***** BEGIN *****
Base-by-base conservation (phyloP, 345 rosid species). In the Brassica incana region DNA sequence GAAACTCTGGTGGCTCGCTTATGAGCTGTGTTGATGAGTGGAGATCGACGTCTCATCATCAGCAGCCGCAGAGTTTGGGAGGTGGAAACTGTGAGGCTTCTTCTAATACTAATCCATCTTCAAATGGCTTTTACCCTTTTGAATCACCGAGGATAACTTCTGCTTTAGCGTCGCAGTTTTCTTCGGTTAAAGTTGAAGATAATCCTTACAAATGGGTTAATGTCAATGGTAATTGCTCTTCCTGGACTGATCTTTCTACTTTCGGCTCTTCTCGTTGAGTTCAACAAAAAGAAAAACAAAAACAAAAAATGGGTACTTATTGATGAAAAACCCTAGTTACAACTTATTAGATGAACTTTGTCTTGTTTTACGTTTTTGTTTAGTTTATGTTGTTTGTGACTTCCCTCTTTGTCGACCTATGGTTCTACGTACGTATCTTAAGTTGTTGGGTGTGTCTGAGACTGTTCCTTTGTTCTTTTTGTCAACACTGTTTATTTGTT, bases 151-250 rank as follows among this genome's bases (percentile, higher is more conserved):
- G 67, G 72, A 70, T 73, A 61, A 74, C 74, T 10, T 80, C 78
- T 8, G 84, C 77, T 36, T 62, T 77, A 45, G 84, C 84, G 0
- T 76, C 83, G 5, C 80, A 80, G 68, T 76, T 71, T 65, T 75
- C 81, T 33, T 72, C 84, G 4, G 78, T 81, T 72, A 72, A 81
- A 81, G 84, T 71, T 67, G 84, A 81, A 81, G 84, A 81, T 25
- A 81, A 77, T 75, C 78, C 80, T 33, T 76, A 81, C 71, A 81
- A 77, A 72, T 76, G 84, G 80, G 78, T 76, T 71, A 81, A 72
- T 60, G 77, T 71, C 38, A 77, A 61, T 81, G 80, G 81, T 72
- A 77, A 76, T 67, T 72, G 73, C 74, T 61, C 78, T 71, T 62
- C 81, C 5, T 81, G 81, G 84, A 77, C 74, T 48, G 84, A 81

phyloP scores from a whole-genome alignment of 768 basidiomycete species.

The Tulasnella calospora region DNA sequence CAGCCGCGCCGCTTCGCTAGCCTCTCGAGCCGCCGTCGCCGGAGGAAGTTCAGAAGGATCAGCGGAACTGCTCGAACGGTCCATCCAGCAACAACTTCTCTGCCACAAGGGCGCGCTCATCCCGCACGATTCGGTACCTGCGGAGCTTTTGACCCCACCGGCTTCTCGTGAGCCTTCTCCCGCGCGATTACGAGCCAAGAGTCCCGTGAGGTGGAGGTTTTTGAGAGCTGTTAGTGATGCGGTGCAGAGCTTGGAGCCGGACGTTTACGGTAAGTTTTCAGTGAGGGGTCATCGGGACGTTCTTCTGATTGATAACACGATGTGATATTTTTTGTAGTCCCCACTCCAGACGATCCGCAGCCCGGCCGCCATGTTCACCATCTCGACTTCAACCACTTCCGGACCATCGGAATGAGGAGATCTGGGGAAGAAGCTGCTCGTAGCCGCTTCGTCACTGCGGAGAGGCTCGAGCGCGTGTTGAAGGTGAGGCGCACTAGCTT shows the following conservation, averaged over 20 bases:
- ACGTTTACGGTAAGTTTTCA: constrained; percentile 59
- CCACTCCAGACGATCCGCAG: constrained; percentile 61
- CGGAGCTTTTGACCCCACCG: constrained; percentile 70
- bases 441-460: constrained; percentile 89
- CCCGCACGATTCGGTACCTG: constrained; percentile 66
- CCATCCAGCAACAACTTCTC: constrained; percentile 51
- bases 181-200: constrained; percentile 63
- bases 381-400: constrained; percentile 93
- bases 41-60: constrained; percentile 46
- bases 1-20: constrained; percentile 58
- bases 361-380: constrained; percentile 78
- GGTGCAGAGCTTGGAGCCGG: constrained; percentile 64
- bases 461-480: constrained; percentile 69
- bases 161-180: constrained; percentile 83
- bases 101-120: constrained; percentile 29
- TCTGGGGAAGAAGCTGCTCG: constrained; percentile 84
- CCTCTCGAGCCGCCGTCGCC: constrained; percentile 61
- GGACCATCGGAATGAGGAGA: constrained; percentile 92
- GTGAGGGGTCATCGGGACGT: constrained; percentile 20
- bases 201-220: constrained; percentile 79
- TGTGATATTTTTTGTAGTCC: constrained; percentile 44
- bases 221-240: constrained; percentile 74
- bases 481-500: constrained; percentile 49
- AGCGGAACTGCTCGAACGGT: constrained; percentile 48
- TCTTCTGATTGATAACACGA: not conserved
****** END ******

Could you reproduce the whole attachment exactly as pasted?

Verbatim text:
Base-by-base conservation (phyloP, 345 rosid species). In the Brassica incana region DNA sequence GAAACTCTGGTGGCTCGCTTATGAGCTGTGTTGATGAGTGGAGATCGACGTCTCATCATCAGCAGCCGCAGAGTTTGGGAGGTGGAAACTGTGAGGCTTCTTCTAATACTAATCCATCTTCAAATGGCTTTTACCCTTTTGAATCACCGAGGATAACTTCTGCTTTAGCGTCGCAGTTTTCTTCGGTTAAAGTTGAAGATAATCCTTACAAATGGGTTAATGTCAATGGTAATTGCTCTTCCTGGACTGATCTTTCTACTTTCGGCTCTTCTCGTTGAGTTCAACAAAAAGAAAAACAAAAACAAAAAATGGGTACTTATTGATGAAAAACCCTAGTTACAACTTATTAGATGAACTTTGTCTTGTTTTACGTTTTTGTTTAGTTTATGTTGTTTGTGACTTCCCTCTTTGTCGACCTATGGTTCTACGTACGTATCTTAAGTTGTTGGGTGTGTCTGAGACTGTTCCTTTGTTCTTTTTGTCAACACTGTTTATTTGTT, bases 151-250 rank as follows among this genome's bases (percentile, higher is more conserved):
- G 67, G 72, A 70, T 73, A 61, A 74, C 74, T 10, T 80, C 78
- T 8, G 84, C 77, T 36, T 62, T 77, A 45, G 84, C 84, G 0
- T 76, C 83, G 5, C 80, A 80, G 68, T 76, T 71, T 65, T 75
- C 81, T 33, T 72, C 84, G 4, G 78, T 81, T 72, A 72, A 81
- A 81, G 84, T 71, T 67, G 84, A 81, A 81, G 84, A 81, T 25
- A 81, A 77, T 75, C 78, C 80, T 33, T 76, A 81, C 71, A 81
- A 77, A 72, T 76, G 84, G 80, G 78, T 76, T 71, A 81, A 72
- T 60, G 77, T 71, C 38, A 77, A 61, T 81, G 80, G 81, T 72
- A 77, A 76, T 67, T 72, G 73, C 74, T 61, C 78, T 71, T 62
- C 81, C 5, T 81, G 81, G 84, A 77, C 74, T 48, G 84, A 81

phyloP scores from a whole-genome alignment of 768 basidiomycete species.

The Tulasnella calospora region DNA sequence CAGCCGCGCCGCTTCGCTAGCCTCTCGAGCCGCCGTCGCCGGAGGAAGTTCAGAAGGATCAGCGGAACTGCTCGAACGGTCCATCCAGCAACAACTTCTCTGCCACAAGGGCGCGCTCATCCCGCACGATTCGGTACCTGCGGAGCTTTTGACCCCACCGGCTTCTCGTGAGCCTTCTCCCGCGCGATTACGAGCCAAGAGTCCCGTGAGGTGGAGGTTTTTGAGAGCTGTTAGTGATGCGGTGCAGAGCTTGGAGCCGGACGTTTACGGTAAGTTTTCAGTGAGGGGTCATCGGGACGTTCTTCTGATTGATAACACGATGTGATATTTTTTGTAGTCCCCACTCCAGACGATCCGCAGCCCGGCCGCCATGTTCACCATCTCGACTTCAACCACTTCCGGACCATCGGAATGAGGAGATCTGGGGAAGAAGCTGCTCGTAGCCGCTTCGTCACTGCGGAGAGGCTCGAGCGCGTGTTGAAGGTGAGGCGCACTAGCTT shows the following conservation, averaged over 20 bases:
- ACGTTTACGGTAAGTTTTCA: constrained; percentile 59
- CCACTCCAGACGATCCGCAG: constrained; percentile 61
- CGGAGCTTTTGACCCCACCG: constrained; percentile 70
- bases 441-460: constrained; percentile 89
- CCCGCACGATTCGGTACCTG: constrained; percentile 66
- CCATCCAGCAACAACTTCTC: constrained; percentile 51
- bases 181-200: constrained; percentile 63
- bases 381-400: constrained; percentile 93
- bases 41-60: constrained; percentile 46
- bases 1-20: constrained; percentile 58
- bases 361-380: constrained; percentile 78
- GGTGCAGAGCTTGGAGCCGG: constrained; percentile 64
- bases 461-480: constrained; percentile 69
- bases 161-180: constrained; percentile 83
- bases 101-120: constrained; percentile 29
- TCTGGGGAAGAAGCTGCTCG: constrained; percentile 84
- CCTCTCGAGCCGCCGTCGCC: constrained; percentile 61
- GGACCATCGGAATGAGGAGA: constrained; percentile 92
- GTGAGGGGTCATCGGGACGT: constrained; percentile 20
- bases 201-220: constrained; percentile 79
- TGTGATATTTTTTGTAGTCC: constrained; percentile 44
- bases 221-240: constrained; percentile 74
- bases 481-500: constrained; percentile 49
- AGCGGAACTGCTCGAACGGT: constrained; percentile 48
- TCTTCTGATTGATAACACGA: not conserved